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Pediatric White Blood Cell Disorders

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Pediatric white blood cell disorders

Pathophysiology

Body produces white blood cells (leukocytes), which help fight bacterial infections, viruses and fungi. If your child has too few or too many white blood cells, in general, here's what it means: Low white blood cell count (leukopenia) means having too few leukocytes circulating in the blood. A long-term low white blood cell count increases the risk of infections and may be caused by a number of different diseases and conditions.

 
Pediatric white blood cell disorders

Disease statistics

There were 157 cases during 20 years; 140 (89%) occurred after a diarrheal prodrome. The mean annual incidence was 1.42/100 000 children (range 0.2 to 3.4/100 000 children/year). Periods of high incidence occurred; however, there was no overall sustained increase in incidence. Escherichia coli O157:H7 was isolated from the stool of 62% of children who had specimens submitted.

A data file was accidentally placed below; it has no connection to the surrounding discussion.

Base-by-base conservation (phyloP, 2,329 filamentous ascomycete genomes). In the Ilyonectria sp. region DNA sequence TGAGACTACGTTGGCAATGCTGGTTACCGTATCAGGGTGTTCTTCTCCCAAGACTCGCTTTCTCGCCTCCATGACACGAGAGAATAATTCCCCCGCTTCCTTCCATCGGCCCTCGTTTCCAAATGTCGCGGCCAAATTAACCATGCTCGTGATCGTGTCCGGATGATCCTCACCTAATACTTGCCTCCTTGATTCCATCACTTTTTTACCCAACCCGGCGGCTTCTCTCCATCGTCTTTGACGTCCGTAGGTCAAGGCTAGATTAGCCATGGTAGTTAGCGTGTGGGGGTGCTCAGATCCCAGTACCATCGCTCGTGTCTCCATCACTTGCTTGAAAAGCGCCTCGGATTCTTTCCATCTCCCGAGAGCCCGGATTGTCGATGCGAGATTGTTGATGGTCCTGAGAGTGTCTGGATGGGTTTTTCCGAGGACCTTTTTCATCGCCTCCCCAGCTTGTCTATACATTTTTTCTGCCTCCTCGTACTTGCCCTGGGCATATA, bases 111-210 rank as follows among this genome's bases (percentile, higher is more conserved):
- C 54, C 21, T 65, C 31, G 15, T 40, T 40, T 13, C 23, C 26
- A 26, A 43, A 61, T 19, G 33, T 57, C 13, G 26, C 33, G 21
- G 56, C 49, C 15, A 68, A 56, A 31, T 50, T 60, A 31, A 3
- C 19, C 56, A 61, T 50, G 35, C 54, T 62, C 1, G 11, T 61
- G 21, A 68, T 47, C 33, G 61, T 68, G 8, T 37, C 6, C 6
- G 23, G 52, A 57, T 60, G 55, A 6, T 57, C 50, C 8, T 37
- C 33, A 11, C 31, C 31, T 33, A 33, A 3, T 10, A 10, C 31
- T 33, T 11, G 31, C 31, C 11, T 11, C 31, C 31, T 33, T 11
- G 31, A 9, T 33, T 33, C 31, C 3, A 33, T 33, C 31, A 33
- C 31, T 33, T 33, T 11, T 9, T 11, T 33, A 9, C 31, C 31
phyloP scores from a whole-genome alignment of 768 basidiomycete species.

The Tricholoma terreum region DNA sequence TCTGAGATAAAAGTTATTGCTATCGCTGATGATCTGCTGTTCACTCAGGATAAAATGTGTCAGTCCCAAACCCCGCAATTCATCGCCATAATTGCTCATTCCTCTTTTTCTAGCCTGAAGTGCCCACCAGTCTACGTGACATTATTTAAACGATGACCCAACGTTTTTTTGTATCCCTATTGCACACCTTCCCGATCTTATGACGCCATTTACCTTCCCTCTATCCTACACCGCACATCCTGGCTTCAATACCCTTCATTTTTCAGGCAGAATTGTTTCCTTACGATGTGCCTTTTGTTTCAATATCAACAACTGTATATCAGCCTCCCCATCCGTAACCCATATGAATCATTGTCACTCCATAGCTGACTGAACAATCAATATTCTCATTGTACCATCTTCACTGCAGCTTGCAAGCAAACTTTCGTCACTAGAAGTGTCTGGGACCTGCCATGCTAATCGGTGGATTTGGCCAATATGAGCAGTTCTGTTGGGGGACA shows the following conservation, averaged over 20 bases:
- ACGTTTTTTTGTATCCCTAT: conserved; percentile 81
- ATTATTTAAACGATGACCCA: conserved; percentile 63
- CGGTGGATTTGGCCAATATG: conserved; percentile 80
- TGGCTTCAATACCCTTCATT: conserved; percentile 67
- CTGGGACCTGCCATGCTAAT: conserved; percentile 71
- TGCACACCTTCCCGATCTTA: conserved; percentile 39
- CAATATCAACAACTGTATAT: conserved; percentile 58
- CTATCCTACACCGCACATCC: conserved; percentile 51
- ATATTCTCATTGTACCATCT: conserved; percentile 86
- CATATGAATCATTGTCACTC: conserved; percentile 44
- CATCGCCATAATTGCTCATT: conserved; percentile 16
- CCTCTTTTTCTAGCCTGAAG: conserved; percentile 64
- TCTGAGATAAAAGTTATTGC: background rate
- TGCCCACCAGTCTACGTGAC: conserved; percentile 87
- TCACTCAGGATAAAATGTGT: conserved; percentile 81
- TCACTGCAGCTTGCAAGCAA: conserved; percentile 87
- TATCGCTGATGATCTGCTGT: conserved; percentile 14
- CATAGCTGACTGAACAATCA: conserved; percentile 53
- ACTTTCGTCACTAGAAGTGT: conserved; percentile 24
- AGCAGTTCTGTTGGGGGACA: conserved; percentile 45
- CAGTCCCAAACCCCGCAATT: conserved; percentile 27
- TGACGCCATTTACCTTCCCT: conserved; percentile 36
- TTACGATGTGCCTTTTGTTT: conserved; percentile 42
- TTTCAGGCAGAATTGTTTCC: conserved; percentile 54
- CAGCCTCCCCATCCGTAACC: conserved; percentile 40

Pediatric white blood cell disorders

Treatment

Treatments for white blood cell disorders depend on several factors, including: The type of disorder, The extent of the disorder, Your child’s overall health, Your child’s response to treatment, Your preferences Our treatments for your child’s white blood cell disorder may include: Chemotherapy, Radiation, Antibiotics, Colony-stimulating factors (these increase the body’s production of blood cells), Drugs to suppress the immune system Stem cell transplantation may be useful for some types of severe white blood cell disorders, particularly those caused by bone marrow problems

 
Pediatric white blood cell disorders

Research

The implications of the detection of residual disease after treatment of acute lymphoblastic leukemia (ALL) are unclear. We conducted a prospective study at 11 centers to determine the predictive value of the presence or absence of detectable residual disease at several points in time during the first six months after complete remission of childhood ALL had been induced. Junctional sequences of T-cell–receptor or immunoglobulin gene rearrangements were used as clonal markers of leukemic cells. Residual disease was quantitated with a competitive polymerase-chain-reaction (PCR) assay.

 

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